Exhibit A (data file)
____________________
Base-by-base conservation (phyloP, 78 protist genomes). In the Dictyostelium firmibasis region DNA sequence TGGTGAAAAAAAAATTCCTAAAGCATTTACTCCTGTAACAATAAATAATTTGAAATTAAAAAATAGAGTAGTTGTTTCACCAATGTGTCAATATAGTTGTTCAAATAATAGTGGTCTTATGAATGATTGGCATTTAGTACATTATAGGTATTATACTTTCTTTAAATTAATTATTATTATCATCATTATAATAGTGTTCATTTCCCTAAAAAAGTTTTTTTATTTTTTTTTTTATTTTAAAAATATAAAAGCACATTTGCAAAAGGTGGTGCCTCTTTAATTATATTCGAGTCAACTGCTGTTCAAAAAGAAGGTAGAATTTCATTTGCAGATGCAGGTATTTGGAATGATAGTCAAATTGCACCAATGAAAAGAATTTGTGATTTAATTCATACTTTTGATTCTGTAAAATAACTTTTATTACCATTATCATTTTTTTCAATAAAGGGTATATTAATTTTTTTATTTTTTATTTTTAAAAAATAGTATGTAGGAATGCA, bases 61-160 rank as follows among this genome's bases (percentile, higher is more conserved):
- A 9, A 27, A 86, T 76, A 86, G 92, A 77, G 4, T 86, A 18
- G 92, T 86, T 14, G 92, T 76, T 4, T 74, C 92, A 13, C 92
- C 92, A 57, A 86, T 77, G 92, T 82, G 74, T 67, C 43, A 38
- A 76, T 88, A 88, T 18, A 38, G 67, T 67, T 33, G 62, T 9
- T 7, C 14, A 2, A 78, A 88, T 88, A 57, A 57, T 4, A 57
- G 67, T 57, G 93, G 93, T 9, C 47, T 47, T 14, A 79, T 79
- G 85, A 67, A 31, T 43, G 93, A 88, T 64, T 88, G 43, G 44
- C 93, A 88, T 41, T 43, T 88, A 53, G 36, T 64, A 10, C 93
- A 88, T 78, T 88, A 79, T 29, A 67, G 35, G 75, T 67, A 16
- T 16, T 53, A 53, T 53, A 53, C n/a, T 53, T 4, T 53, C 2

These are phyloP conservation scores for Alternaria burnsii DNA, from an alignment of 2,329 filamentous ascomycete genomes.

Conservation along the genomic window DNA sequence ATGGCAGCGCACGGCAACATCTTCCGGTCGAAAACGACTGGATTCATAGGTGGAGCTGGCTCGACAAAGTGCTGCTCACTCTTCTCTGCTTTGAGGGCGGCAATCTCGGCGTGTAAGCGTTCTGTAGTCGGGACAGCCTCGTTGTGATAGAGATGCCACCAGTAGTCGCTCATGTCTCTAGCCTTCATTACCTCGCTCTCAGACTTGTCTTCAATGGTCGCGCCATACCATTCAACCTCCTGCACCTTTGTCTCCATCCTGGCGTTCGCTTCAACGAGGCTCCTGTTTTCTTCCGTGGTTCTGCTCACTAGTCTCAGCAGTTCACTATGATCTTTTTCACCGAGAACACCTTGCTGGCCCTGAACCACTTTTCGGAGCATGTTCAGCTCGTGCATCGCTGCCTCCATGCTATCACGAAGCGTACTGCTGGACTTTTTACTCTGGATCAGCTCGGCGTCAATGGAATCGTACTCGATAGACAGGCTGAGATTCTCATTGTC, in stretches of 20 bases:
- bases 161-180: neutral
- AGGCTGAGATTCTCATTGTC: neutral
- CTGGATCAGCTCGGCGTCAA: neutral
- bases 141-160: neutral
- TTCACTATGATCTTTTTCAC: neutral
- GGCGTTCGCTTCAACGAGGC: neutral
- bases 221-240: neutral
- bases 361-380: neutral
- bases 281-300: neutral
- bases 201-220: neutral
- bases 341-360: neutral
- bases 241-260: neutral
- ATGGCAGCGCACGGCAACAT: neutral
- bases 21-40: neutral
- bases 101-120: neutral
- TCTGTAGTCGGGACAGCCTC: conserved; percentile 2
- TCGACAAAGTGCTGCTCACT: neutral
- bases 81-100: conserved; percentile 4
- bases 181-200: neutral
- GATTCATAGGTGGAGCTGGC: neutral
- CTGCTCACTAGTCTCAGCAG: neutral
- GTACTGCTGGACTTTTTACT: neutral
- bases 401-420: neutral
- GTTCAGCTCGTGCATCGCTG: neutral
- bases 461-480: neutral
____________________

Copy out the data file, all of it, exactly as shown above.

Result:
Base-by-base conservation (phyloP, 78 protist genomes). In the Dictyostelium firmibasis region DNA sequence TGGTGAAAAAAAAATTCCTAAAGCATTTACTCCTGTAACAATAAATAATTTGAAATTAAAAAATAGAGTAGTTGTTTCACCAATGTGTCAATATAGTTGTTCAAATAATAGTGGTCTTATGAATGATTGGCATTTAGTACATTATAGGTATTATACTTTCTTTAAATTAATTATTATTATCATCATTATAATAGTGTTCATTTCCCTAAAAAAGTTTTTTTATTTTTTTTTTTATTTTAAAAATATAAAAGCACATTTGCAAAAGGTGGTGCCTCTTTAATTATATTCGAGTCAACTGCTGTTCAAAAAGAAGGTAGAATTTCATTTGCAGATGCAGGTATTTGGAATGATAGTCAAATTGCACCAATGAAAAGAATTTGTGATTTAATTCATACTTTTGATTCTGTAAAATAACTTTTATTACCATTATCATTTTTTTCAATAAAGGGTATATTAATTTTTTTATTTTTTATTTTTAAAAAATAGTATGTAGGAATGCA, bases 61-160 rank as follows among this genome's bases (percentile, higher is more conserved):
- A 9, A 27, A 86, T 76, A 86, G 92, A 77, G 4, T 86, A 18
- G 92, T 86, T 14, G 92, T 76, T 4, T 74, C 92, A 13, C 92
- C 92, A 57, A 86, T 77, G 92, T 82, G 74, T 67, C 43, A 38
- A 76, T 88, A 88, T 18, A 38, G 67, T 67, T 33, G 62, T 9
- T 7, C 14, A 2, A 78, A 88, T 88, A 57, A 57, T 4, A 57
- G 67, T 57, G 93, G 93, T 9, C 47, T 47, T 14, A 79, T 79
- G 85, A 67, A 31, T 43, G 93, A 88, T 64, T 88, G 43, G 44
- C 93, A 88, T 41, T 43, T 88, A 53, G 36, T 64, A 10, C 93
- A 88, T 78, T 88, A 79, T 29, A 67, G 35, G 75, T 67, A 16
- T 16, T 53, A 53, T 53, A 53, C n/a, T 53, T 4, T 53, C 2

These are phyloP conservation scores for Alternaria burnsii DNA, from an alignment of 2,329 filamentous ascomycete genomes.

Conservation along the genomic window DNA sequence ATGGCAGCGCACGGCAACATCTTCCGGTCGAAAACGACTGGATTCATAGGTGGAGCTGGCTCGACAAAGTGCTGCTCACTCTTCTCTGCTTTGAGGGCGGCAATCTCGGCGTGTAAGCGTTCTGTAGTCGGGACAGCCTCGTTGTGATAGAGATGCCACCAGTAGTCGCTCATGTCTCTAGCCTTCATTACCTCGCTCTCAGACTTGTCTTCAATGGTCGCGCCATACCATTCAACCTCCTGCACCTTTGTCTCCATCCTGGCGTTCGCTTCAACGAGGCTCCTGTTTTCTTCCGTGGTTCTGCTCACTAGTCTCAGCAGTTCACTATGATCTTTTTCACCGAGAACACCTTGCTGGCCCTGAACCACTTTTCGGAGCATGTTCAGCTCGTGCATCGCTGCCTCCATGCTATCACGAAGCGTACTGCTGGACTTTTTACTCTGGATCAGCTCGGCGTCAATGGAATCGTACTCGATAGACAGGCTGAGATTCTCATTGTC, in stretches of 20 bases:
- bases 161-180: neutral
- AGGCTGAGATTCTCATTGTC: neutral
- CTGGATCAGCTCGGCGTCAA: neutral
- bases 141-160: neutral
- TTCACTATGATCTTTTTCAC: neutral
- GGCGTTCGCTTCAACGAGGC: neutral
- bases 221-240: neutral
- bases 361-380: neutral
- bases 281-300: neutral
- bases 201-220: neutral
- bases 341-360: neutral
- bases 241-260: neutral
- ATGGCAGCGCACGGCAACAT: neutral
- bases 21-40: neutral
- bases 101-120: neutral
- TCTGTAGTCGGGACAGCCTC: conserved; percentile 2
- TCGACAAAGTGCTGCTCACT: neutral
- bases 81-100: conserved; percentile 4
- bases 181-200: neutral
- GATTCATAGGTGGAGCTGGC: neutral
- CTGCTCACTAGTCTCAGCAG: neutral
- GTACTGCTGGACTTTTTACT: neutral
- bases 401-420: neutral
- GTTCAGCTCGTGCATCGCTG: neutral
- bases 461-480: neutral